Zoo City

Lauren Beukes
Zoo City Cover

A pseudo-fantastical, hardboiled, gritty, magical African romp!


Zoo City completely earned the label "urban fantasy," where the city is not just the backdrop for the story, but gives it its form and flavour. It's the gritty, urban environment of a futuristic Johannesburg with haunting characters and an extremely well-crafted protagonist, Zinzi December. As a whole it owes a modest debt to noir fiction, with the story writhering back and forth, even if slightly predictable. However, Zinzi's character, fraught with moral indignation and wrong choices, the fabulous wordplay and colorful images in the narritive, filled with unknowable magic, imaginative settings and its dark and cynical heart all makes up for the (inconsequential) predictability.

Beukes does an excellent job in building a strange, dark and mythical world. Between chapters, documentaries, magazine articles, interviews, academic references, and so on give us glimpses of the world outside of South Africa and tell us a little more about the "animalled" phenomenon, and the ominous Undertow - a more than subtle nod to Philip Pullman's His Dark Materials series. However, unlike Pullman's daemons, the animals in Zoo City reflect less inherent personality characteristics - they are companions, but come to represent much as an elaborated theme on social markers. Call it stigmatizing, hence the derogatory reference to "zoos" from those outside Zoo City. The ambiguity lies in the reality that these social markers can provide comfort, and yet, also come to represent both peril and power - it is an obligatory attachment to the animal, hightened (and hardened) by the stark phenomenon that should the animal perish, the human companion will follow, claimed by the Undertow.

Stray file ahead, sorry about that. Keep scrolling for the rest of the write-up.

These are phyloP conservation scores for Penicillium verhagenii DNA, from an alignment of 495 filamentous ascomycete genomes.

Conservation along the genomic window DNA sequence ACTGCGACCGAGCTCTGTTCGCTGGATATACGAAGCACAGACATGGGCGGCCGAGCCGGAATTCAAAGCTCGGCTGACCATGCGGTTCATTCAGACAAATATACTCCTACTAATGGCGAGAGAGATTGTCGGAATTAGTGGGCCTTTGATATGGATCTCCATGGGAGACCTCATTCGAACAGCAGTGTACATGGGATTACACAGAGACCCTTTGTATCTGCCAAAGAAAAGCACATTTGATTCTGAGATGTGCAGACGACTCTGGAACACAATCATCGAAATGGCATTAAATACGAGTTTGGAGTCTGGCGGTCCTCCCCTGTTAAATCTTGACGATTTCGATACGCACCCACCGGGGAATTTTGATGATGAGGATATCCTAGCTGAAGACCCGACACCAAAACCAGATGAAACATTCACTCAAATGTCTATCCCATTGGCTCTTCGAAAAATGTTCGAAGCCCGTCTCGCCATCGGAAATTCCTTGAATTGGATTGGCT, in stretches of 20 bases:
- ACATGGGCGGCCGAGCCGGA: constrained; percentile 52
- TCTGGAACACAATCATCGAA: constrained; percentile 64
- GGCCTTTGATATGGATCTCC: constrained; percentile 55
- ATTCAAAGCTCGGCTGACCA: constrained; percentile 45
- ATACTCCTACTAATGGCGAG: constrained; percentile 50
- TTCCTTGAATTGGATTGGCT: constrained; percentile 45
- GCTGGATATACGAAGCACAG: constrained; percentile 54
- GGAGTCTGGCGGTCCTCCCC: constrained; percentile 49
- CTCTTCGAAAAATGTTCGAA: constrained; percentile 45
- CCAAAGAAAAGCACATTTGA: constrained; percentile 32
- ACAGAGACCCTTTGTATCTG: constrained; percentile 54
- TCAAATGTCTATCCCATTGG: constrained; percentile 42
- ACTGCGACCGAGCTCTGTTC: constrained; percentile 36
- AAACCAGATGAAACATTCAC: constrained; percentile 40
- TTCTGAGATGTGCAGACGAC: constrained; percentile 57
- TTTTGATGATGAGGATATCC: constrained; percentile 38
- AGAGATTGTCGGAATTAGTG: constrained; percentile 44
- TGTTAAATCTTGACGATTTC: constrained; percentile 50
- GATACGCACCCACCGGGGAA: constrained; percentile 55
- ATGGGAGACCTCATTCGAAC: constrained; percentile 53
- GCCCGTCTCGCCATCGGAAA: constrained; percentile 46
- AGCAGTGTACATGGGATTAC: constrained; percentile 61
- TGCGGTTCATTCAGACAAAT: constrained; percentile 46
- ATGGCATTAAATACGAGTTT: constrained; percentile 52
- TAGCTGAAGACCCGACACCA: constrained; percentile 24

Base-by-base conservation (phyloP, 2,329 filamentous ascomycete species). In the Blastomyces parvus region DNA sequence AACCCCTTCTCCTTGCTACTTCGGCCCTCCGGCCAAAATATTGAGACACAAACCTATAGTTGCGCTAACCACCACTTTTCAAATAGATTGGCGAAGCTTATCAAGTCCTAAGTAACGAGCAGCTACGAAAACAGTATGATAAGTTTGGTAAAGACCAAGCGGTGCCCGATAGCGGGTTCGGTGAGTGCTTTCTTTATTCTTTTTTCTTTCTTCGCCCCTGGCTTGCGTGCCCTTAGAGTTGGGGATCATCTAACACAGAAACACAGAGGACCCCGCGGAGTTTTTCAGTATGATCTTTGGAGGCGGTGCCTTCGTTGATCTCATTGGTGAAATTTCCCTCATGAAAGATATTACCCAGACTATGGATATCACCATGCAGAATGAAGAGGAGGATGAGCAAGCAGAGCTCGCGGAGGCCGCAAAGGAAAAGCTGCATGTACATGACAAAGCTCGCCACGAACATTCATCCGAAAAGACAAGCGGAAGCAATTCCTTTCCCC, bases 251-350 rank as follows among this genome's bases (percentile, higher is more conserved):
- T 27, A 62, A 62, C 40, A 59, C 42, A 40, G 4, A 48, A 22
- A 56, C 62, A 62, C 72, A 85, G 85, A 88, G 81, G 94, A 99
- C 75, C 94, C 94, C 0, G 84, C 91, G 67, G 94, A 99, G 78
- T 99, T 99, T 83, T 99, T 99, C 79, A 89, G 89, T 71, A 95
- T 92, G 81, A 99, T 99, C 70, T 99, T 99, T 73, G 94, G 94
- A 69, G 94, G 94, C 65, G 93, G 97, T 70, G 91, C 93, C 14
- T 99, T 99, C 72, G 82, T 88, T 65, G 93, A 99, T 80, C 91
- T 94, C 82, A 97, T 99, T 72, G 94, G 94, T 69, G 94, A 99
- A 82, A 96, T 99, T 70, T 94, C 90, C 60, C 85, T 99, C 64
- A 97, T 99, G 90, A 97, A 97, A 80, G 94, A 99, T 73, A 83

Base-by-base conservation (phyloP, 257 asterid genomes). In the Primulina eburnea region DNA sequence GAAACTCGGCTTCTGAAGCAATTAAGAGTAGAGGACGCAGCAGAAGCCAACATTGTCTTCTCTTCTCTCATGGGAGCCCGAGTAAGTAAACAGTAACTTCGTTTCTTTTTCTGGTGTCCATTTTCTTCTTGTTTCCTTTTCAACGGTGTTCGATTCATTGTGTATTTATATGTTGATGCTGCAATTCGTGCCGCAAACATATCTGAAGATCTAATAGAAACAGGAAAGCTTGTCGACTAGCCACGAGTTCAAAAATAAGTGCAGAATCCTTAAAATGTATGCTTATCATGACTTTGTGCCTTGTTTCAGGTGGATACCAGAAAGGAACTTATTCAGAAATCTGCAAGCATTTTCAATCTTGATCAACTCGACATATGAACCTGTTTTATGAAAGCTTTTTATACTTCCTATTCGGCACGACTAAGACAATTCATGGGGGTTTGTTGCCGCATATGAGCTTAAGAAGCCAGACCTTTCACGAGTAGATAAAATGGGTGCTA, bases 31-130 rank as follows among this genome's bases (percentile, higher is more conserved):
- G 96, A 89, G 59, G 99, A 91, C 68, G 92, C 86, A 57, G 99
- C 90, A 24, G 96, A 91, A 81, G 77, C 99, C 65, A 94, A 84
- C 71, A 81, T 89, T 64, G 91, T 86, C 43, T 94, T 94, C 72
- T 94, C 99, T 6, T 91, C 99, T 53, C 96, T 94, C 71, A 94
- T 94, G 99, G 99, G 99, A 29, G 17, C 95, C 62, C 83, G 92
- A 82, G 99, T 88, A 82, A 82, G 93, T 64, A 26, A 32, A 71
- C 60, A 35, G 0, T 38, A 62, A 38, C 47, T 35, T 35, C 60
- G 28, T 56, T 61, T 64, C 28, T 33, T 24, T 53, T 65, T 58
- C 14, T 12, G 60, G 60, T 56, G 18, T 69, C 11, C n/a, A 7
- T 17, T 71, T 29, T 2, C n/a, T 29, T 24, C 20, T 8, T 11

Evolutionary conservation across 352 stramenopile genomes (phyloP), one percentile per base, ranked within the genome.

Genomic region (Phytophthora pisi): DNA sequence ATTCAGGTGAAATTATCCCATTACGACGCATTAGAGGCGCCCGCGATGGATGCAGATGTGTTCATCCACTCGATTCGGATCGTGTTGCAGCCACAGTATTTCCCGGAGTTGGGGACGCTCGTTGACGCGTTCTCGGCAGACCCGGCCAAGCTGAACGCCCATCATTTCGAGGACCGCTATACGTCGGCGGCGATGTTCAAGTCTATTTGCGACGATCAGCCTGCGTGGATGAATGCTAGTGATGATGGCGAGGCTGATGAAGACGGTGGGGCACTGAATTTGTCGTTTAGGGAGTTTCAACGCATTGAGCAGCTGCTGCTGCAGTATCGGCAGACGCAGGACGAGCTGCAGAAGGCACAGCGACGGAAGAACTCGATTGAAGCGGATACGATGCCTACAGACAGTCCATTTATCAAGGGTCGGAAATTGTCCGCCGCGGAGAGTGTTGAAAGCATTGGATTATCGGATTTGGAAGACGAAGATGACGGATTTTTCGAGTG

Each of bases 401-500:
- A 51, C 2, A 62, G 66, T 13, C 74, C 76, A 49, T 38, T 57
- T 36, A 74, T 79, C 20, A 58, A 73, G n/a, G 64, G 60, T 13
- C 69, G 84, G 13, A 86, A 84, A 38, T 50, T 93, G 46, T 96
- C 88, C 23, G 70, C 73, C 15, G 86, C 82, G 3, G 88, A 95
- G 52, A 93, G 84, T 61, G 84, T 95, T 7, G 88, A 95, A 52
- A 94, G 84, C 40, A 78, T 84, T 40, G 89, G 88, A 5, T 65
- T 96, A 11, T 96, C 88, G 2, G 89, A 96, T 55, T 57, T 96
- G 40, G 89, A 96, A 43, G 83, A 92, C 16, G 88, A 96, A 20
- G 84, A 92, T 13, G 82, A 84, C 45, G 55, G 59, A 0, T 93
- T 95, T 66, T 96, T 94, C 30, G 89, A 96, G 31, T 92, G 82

Despite Johannesburg of Zoo City being an urban ghetto, set in the mythical future against the background of African supernatural harangue, Beukes succeeds magnificently in creating the believe that she's in actual fact telling a story about our now, with its still eveident, malignant social prejudices, avaricious music moguls, 419 scams and the ghostly presence of a demented serial killer as graffiti on the murky city walls. This is skillful art. The best science fiction writers are those who can make you part of an extended universe of ever-evolving but divergent books, without the awfulness of the padded series, extending for volumes and volumes, seemingly unending and aimlessly trudging along. But Beukes can tell a story, and then finish it, even if that same story does leave so much more that can still be told. Much like real life, after all, with it's own delicate breed of unfinished business for which there is rarely the escape of a sequel. Zoo City can be read as allegory or prophecy, as magical realism or sleazy satire. Your pick. Beukes never tells you what.

A truly remarkable book, worthy of all the accolades and rave reviews. Different and original! Beukes has proved to be a creative force of nature!